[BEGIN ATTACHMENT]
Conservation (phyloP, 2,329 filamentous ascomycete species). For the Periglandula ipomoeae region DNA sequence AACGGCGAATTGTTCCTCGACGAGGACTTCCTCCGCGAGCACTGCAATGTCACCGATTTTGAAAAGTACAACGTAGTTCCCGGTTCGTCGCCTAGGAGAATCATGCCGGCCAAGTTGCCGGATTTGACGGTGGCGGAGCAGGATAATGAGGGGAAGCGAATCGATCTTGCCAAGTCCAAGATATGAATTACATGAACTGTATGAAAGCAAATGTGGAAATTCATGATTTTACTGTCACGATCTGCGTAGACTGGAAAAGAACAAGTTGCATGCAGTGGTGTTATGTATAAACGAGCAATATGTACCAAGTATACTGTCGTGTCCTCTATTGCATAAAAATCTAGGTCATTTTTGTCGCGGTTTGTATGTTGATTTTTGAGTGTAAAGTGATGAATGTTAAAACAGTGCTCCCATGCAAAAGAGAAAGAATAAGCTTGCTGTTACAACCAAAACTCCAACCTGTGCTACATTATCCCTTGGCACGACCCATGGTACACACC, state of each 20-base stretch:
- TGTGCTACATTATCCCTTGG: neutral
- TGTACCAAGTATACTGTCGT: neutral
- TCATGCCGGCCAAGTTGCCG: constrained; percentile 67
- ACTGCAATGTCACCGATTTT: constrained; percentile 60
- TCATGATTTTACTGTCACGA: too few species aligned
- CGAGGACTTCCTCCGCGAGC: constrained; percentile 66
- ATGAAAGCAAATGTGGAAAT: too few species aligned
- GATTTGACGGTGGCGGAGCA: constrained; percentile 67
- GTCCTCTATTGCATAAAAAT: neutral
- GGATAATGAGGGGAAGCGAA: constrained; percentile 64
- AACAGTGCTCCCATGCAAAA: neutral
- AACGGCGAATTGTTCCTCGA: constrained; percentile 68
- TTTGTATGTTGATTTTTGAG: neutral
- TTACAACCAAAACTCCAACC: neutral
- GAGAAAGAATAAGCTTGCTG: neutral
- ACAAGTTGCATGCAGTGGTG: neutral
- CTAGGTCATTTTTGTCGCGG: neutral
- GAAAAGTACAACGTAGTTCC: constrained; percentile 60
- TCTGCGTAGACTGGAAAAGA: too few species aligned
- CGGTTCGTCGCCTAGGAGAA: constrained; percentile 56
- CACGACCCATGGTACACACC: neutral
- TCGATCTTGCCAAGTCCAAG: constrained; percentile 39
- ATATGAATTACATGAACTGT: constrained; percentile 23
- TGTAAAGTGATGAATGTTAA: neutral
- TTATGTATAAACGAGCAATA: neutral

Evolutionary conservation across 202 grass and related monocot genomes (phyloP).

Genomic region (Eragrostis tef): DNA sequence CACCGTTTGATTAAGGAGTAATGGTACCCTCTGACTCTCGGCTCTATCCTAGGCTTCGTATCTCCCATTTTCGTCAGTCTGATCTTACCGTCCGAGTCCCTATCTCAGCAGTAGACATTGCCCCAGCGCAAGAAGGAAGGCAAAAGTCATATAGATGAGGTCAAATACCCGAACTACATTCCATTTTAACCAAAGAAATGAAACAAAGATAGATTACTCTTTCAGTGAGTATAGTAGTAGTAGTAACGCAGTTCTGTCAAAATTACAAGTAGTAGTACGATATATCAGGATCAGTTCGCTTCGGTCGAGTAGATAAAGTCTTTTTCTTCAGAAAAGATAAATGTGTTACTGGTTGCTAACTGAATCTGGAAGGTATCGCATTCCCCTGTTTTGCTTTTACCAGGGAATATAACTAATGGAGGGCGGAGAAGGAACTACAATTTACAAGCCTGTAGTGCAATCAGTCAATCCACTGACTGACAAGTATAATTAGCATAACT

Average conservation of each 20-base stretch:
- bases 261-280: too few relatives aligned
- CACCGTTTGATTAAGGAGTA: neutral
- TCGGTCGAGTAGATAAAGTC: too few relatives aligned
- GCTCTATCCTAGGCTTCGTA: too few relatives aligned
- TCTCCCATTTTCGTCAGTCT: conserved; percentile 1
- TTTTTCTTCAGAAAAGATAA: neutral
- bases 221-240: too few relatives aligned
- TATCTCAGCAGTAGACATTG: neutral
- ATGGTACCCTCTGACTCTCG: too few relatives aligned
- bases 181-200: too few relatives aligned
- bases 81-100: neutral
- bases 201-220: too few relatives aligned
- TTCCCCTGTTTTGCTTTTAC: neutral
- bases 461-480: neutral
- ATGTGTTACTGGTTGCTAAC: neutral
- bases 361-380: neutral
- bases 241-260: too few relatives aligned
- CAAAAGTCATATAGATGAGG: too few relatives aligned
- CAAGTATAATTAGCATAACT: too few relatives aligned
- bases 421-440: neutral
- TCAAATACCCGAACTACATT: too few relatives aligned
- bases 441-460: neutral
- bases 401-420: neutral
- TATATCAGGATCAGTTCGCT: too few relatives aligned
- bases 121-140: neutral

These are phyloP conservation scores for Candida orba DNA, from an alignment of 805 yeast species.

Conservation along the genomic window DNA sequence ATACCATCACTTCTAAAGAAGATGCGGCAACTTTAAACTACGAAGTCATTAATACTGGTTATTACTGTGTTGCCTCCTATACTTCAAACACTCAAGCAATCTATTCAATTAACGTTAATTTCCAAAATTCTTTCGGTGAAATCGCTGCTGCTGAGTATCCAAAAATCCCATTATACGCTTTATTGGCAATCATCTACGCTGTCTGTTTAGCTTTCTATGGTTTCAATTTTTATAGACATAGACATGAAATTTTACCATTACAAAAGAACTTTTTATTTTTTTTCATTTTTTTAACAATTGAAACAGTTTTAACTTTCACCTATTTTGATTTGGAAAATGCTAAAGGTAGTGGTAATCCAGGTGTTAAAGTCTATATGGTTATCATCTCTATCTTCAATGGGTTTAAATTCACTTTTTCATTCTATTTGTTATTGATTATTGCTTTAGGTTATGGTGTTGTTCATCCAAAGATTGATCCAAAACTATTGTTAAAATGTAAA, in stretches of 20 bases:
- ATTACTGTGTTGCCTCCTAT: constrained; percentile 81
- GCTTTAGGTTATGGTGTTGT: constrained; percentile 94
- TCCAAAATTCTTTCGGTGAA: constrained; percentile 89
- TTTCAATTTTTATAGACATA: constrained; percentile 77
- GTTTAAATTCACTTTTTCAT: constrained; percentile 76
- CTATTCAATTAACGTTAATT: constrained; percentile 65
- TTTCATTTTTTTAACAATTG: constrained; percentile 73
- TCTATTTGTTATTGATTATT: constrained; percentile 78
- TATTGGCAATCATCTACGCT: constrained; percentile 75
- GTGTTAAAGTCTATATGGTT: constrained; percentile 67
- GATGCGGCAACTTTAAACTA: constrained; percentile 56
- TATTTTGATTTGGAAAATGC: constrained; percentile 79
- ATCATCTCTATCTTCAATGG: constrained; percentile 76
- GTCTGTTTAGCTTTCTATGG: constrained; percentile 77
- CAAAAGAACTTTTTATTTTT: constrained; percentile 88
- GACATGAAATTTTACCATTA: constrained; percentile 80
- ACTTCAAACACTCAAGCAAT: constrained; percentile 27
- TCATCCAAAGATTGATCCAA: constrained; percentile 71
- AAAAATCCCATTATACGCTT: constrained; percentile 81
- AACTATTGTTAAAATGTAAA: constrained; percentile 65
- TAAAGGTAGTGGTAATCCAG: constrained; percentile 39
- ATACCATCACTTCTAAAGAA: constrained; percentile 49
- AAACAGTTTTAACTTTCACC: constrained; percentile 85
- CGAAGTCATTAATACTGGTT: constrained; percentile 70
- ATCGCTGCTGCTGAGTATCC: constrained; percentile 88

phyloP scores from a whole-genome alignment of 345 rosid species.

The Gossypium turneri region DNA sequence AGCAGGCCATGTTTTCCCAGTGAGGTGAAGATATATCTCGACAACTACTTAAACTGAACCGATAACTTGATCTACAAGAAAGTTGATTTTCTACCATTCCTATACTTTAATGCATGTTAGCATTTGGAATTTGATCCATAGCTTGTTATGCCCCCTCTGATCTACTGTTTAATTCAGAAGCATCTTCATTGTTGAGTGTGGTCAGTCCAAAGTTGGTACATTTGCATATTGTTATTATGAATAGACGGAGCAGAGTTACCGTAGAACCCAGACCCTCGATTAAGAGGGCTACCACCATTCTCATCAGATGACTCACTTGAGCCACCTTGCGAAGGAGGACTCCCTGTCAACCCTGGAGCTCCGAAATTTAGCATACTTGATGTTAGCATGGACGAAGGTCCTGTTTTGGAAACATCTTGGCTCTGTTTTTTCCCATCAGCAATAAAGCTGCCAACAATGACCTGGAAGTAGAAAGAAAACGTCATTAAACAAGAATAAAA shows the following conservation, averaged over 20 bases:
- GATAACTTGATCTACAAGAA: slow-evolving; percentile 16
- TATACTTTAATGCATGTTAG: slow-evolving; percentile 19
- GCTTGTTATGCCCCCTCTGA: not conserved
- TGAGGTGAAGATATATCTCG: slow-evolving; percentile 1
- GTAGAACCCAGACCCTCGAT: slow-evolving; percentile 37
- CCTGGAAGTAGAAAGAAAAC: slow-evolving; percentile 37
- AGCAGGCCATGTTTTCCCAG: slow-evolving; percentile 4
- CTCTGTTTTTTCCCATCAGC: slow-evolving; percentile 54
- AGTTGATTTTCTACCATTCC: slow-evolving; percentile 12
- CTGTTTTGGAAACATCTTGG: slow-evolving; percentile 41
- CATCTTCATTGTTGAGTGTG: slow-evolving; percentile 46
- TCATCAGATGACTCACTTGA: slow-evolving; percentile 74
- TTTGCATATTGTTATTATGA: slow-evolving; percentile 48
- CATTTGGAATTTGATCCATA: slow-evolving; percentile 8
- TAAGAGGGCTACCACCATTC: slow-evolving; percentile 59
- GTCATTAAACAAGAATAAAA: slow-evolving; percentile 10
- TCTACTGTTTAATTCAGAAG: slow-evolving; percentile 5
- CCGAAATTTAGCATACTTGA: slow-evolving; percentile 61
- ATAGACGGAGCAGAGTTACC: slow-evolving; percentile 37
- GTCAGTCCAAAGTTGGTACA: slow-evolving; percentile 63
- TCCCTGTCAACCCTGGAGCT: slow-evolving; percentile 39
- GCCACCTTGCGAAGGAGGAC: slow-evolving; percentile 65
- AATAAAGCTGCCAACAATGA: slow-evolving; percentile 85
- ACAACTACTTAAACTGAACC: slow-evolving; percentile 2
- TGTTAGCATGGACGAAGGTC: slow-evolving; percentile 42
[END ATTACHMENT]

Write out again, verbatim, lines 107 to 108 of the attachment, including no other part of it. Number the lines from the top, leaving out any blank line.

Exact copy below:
- ACAACTACTTAAACTGAACC: slow-evolving; percentile 2
- TGTTAGCATGGACGAAGGTC: slow-evolving; percentile 42